Thinking broadly about anticipating future tech needs comes naturally to Gonzalez. She starts by talking about what needs to happen now: educating tomorrow’s workforce, as well helping clients innovate their processes.

“Janie has been one of my mentors since I left AT&T after working on PR, advertising, and marketing for them for 24 years,” said Irma Calderón Woodruff, a partner at Digital Marketing Sapiens.

“I watched Janie turn her company from a website focused company to one trusted by government to work on their cybersecurity, and that inspired me to become technical. Janie showed me that the future of marketing would be on the Internet. Thanks to my time at Webhead I became more tech savvy and now I’ve gone from traditional to digital,” Woodruff added.

Gonzalez finds this ongoing transition for “digital immigrants,” those adapting to innovative ways of using technology as they go from traditional to digital, presents so many opportunities.

“Today’s consumers tend to be tech illiterate, using technology mostly for entertainment,” Gonzalez explained. “Yet technology is advancing to the point that it can truly transform the core of business or government function.”

One example Gonzalez used is leveraging big data analytics in meaningful ways, such as in encouraging residents to vote.

“The City of San Antonio, for example, could provide voter registration numbers in a drive to spur residents to register and vote,” Gonzalez said. Transparency or open data used to spur citizen action is already gaining traction in cities overseas.

“In 2013 or so, Webhead redid the City of San Antonio’s website into a more consumer friendly site after a focus group found more city employees than residents were using the website,” Gonzalez said. “The city could take the consumer centric approach and provide more transparency in many areas of interest to city residents.”

Gonzalez also talked about San Antonio embracing the tech innovation inherent in becoming a smart city. By 2050 about 75% of the world’s population will live in cities, putting pressure on the transportation network, emergency response services and utilities that are already stretched to capacity.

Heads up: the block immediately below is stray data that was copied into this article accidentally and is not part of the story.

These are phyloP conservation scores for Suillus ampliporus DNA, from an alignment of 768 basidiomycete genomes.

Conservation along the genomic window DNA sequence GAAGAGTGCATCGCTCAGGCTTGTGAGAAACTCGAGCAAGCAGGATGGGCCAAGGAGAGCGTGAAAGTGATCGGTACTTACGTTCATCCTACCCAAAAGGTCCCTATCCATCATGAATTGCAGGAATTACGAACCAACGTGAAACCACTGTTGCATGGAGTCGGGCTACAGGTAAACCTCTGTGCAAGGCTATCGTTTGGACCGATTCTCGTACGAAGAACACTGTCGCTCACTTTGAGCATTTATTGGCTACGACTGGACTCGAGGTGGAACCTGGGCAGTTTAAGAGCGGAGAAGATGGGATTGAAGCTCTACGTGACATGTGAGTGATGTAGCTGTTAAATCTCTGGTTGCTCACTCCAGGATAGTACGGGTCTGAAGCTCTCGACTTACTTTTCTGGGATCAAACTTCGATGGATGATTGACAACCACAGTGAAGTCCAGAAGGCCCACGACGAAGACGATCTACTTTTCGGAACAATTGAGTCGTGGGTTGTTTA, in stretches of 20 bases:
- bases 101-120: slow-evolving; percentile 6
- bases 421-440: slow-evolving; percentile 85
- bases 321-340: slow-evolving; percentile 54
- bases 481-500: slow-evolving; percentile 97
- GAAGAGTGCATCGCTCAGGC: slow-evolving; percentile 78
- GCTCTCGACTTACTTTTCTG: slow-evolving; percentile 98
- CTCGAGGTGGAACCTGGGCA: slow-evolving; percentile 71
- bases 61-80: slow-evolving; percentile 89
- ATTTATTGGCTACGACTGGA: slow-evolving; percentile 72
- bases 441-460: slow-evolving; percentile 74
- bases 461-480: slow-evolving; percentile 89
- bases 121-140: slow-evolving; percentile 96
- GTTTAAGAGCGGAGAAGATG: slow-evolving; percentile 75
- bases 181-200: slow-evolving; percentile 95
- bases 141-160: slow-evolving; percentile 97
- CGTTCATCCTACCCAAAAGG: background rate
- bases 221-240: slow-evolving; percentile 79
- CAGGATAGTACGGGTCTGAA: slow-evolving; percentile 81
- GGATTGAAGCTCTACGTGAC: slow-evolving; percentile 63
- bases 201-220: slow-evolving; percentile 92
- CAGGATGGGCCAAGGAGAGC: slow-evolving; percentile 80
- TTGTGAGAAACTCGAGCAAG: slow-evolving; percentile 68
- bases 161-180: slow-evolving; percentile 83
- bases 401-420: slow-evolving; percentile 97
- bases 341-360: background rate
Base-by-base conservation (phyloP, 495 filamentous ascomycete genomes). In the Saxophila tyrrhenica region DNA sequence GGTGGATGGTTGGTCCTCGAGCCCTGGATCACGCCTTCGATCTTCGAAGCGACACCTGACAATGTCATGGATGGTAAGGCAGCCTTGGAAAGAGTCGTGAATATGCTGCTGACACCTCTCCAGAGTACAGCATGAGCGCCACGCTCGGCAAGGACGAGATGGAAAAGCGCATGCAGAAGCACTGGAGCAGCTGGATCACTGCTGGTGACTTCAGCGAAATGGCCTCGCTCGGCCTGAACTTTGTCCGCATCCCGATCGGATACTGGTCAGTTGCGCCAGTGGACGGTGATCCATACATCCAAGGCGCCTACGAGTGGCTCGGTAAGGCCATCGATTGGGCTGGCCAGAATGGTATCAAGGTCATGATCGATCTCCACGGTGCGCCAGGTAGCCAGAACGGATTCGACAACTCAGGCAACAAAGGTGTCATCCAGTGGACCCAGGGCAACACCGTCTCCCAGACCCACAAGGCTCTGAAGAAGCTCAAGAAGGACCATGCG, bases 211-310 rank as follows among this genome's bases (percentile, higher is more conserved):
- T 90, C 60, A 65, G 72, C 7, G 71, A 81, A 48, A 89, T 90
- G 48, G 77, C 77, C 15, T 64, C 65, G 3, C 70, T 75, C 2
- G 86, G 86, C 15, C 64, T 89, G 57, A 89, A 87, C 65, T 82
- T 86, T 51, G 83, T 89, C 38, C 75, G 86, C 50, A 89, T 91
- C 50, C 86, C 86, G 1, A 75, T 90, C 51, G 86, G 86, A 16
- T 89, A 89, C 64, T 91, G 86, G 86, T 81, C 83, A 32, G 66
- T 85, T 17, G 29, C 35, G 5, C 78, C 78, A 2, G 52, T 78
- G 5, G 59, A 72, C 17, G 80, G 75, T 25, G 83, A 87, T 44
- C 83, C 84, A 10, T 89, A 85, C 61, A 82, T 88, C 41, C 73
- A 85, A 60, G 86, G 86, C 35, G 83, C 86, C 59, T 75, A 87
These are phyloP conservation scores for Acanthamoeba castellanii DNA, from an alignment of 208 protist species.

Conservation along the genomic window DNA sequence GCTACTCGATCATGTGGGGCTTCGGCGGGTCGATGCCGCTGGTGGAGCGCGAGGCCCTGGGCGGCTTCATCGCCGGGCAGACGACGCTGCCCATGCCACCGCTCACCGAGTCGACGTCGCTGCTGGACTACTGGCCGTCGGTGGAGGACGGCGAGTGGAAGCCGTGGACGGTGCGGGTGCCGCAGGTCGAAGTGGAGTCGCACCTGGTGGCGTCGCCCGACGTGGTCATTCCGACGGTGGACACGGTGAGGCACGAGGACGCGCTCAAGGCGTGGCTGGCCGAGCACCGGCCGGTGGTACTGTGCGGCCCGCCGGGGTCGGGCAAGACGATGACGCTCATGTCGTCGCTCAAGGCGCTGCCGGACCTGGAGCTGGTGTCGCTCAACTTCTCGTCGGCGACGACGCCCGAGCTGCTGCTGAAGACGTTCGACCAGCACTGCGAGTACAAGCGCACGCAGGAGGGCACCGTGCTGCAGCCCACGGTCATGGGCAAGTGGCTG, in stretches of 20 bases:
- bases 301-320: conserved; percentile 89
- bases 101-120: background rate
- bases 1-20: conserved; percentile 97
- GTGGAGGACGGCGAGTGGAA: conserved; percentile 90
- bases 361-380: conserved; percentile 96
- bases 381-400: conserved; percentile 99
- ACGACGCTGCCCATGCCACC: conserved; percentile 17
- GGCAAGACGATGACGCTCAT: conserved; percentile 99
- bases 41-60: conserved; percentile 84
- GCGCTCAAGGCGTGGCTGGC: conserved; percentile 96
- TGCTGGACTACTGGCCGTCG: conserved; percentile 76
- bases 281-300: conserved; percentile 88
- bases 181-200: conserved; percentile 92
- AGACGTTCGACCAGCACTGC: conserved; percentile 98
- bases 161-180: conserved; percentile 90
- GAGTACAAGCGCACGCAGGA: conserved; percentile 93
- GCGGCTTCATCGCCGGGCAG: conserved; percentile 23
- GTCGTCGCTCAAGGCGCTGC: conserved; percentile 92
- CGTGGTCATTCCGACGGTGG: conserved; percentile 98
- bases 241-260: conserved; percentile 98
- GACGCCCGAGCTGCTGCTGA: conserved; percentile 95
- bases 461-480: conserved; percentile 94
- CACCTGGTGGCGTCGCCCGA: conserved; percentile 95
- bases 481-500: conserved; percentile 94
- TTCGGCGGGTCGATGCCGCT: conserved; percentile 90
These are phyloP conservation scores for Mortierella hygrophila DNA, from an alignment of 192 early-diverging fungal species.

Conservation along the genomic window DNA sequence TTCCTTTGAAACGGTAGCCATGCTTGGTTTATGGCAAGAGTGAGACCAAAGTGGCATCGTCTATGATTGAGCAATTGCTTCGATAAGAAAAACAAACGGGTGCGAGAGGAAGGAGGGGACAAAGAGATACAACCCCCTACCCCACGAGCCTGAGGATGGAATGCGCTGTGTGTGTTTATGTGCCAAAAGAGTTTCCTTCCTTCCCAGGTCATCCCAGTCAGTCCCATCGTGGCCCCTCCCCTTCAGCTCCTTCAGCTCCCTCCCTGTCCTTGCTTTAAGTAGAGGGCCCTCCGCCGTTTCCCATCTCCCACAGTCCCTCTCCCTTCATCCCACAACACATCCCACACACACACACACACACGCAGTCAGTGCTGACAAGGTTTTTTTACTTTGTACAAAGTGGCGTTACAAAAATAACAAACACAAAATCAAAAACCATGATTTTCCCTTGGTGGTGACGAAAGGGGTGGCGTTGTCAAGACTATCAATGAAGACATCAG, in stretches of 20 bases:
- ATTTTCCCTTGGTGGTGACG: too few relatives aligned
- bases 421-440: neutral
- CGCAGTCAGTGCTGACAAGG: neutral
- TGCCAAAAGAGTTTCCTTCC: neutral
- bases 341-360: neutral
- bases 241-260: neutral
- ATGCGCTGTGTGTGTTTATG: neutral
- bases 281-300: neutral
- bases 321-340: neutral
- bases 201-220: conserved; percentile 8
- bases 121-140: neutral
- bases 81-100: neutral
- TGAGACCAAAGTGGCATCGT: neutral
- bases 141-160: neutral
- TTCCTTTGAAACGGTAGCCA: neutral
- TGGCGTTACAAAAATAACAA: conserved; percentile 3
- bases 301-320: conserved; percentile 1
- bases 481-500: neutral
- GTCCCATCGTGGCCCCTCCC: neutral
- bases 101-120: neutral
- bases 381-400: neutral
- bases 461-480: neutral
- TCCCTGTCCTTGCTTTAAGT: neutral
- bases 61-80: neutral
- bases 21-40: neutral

A smart city uses information and communication technologies to enhance quality, performance and interaction of urban services to cut costs and resource consumption and to improve engagement between citizens and local government.

“One way to help this (transformation into a smart city) is to try to elect more officials like (U.S. Rep.) Will Hurd who are IT centric, rather than electing more lawyers,” Gonzalez said.

Another way is to make sure tomorrow’s workforce has opportunities to learn about and consider a technology career.

“As both a board member for the SAISD Foundation and as a speaker, Janie takes the initiative to make sure our students and schools have every chance at success possible,” said Judy Geelhoed, SAISD Foundation executive director.

“Janie really opened our eyes when we watched how the students listened to her talk about her tech career choice. When Janie told the kids she went to Burbank High School, the students took note of her powerful message,” Geelhoed said. “Because of that experience, we decided to launch a SAISD professional network for alumni to return and talk to the students about their career experiences. Janie helped us think of ways to create opportunities for the students, like Webhead internships, rather than focus on the gaps.”

“There continues to be a gap between those who produce technology and those who consume it,” Gonzalez said. “Our job is to close that gap in meaningful ways.”

Tickets are available for the 2016 San Antonio Women’s Hall of Fame Induction Gala, to be held Saturday, March 16, at 6 p.m.


*Top image: President and CEO of Webhead Janie M. Gonzalez looks at her computer monitor while quoting a statistic.  Photo by Scott Ball. 

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Iris Gonzalez

Iris Gonzalez writes about technology, life science and veteran affairs.